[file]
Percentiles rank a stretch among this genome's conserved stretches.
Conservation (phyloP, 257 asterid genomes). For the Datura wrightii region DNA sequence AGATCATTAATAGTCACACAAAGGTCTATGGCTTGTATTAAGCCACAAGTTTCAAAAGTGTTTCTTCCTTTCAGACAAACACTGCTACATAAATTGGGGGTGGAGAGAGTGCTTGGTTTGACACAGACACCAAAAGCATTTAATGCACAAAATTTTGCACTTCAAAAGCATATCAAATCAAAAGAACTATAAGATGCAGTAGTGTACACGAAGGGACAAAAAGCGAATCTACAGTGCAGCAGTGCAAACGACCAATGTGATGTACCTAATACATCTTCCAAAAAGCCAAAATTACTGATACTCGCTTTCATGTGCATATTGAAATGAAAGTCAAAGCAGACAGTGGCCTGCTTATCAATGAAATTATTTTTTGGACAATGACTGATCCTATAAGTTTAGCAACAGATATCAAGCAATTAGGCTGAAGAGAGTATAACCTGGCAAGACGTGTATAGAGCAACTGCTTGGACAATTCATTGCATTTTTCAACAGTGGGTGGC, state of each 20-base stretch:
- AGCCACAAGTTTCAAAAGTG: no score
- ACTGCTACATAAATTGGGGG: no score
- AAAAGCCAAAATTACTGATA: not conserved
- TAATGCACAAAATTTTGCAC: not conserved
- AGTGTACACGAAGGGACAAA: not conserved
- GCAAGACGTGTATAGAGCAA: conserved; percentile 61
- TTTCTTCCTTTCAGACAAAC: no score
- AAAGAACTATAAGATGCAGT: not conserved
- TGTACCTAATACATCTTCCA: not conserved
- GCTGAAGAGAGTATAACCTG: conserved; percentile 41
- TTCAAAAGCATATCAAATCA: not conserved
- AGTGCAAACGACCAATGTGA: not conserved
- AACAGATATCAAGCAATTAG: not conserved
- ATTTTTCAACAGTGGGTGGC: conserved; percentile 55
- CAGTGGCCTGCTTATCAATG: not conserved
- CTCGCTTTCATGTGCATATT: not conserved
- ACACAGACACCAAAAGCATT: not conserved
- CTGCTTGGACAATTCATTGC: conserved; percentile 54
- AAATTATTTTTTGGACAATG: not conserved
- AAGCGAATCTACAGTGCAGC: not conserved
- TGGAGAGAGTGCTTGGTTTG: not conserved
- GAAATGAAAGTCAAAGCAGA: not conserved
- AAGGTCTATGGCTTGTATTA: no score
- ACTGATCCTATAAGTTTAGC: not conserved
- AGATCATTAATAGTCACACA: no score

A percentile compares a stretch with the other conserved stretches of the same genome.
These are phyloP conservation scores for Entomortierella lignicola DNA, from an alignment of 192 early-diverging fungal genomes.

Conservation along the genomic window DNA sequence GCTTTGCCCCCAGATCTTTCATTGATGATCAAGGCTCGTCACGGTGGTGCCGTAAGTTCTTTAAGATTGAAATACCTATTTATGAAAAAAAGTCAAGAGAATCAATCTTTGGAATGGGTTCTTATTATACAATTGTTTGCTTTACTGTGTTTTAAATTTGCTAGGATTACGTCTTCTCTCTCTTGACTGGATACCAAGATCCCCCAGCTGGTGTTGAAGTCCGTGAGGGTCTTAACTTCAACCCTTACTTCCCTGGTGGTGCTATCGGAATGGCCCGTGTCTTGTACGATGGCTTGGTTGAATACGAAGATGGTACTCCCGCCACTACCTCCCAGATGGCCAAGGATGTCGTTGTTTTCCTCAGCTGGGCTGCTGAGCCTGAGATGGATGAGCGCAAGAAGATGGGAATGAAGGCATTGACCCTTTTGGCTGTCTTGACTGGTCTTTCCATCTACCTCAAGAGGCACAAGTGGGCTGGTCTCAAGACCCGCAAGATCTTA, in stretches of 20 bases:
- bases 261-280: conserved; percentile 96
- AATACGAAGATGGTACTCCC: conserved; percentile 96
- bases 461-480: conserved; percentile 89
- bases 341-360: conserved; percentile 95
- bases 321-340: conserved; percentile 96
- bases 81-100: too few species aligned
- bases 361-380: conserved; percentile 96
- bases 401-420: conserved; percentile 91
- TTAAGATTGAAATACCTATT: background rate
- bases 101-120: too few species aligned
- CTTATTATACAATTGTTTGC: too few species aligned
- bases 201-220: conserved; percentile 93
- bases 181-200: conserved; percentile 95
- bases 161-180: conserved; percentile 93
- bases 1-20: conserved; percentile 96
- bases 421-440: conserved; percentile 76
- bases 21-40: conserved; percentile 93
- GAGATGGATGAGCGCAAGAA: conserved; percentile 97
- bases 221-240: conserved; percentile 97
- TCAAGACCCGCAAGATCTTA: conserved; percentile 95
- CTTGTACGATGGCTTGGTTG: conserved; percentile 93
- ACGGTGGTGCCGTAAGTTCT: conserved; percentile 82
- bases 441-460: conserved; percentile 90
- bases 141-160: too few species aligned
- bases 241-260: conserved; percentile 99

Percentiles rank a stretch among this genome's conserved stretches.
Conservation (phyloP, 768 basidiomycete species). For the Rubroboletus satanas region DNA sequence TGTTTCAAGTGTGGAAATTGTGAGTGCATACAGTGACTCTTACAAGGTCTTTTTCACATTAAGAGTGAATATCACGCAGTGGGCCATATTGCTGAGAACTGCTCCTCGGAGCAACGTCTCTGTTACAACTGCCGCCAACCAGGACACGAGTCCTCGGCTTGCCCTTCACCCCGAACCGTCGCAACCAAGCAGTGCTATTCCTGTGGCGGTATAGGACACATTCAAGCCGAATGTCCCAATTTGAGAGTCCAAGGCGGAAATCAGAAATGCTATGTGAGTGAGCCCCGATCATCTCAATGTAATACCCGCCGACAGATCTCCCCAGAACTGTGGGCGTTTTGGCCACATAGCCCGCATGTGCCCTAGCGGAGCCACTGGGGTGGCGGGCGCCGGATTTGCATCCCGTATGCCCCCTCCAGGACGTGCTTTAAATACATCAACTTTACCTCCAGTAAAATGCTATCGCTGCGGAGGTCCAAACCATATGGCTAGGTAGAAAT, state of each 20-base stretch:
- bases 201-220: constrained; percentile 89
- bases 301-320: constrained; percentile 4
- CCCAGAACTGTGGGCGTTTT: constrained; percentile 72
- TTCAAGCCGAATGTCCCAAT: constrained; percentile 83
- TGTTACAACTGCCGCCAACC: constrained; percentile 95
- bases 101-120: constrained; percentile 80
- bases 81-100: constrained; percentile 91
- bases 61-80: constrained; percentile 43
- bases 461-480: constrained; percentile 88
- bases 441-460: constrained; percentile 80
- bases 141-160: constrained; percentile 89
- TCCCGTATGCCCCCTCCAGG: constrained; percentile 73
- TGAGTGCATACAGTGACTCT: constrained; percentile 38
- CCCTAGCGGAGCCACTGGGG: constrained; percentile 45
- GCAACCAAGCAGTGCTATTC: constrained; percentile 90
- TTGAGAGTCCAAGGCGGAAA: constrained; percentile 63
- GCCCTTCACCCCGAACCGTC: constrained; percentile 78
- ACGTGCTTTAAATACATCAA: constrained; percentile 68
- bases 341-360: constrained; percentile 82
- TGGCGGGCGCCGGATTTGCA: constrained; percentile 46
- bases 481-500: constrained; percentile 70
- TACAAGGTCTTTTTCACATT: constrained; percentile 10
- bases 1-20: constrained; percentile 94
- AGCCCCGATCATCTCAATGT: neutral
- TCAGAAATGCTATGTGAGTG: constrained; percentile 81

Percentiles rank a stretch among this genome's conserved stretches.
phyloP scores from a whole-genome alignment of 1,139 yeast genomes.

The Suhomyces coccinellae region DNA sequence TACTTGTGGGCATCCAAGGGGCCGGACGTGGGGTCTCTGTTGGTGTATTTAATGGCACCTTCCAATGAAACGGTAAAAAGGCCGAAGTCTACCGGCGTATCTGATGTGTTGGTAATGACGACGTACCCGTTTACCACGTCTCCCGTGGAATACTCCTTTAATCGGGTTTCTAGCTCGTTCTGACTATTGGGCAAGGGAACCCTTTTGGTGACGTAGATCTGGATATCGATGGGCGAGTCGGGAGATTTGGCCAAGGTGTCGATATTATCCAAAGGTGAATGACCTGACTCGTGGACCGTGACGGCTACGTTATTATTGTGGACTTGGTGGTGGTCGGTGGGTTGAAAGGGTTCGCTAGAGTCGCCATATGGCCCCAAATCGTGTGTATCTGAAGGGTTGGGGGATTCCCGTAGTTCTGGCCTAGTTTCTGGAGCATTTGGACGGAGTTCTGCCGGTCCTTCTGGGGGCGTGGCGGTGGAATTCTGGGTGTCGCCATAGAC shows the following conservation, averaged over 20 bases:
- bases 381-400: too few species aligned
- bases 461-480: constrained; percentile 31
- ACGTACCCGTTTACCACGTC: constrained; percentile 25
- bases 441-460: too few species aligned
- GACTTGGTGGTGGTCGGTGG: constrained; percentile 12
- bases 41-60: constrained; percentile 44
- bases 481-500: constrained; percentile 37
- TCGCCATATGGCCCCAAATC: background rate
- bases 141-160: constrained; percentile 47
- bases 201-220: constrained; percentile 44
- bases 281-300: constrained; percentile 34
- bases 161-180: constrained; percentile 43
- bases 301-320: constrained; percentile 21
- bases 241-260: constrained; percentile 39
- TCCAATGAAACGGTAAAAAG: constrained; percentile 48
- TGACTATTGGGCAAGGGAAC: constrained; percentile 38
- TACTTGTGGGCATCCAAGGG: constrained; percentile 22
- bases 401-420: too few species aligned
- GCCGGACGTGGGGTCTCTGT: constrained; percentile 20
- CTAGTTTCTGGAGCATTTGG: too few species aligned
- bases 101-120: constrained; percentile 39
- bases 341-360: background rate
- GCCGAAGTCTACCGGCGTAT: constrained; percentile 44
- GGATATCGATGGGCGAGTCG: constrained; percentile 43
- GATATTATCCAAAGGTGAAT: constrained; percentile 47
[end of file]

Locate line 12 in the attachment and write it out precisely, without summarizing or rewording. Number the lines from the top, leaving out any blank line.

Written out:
- GCTGAAGAGAGTATAACCTG: conserved; percentile 41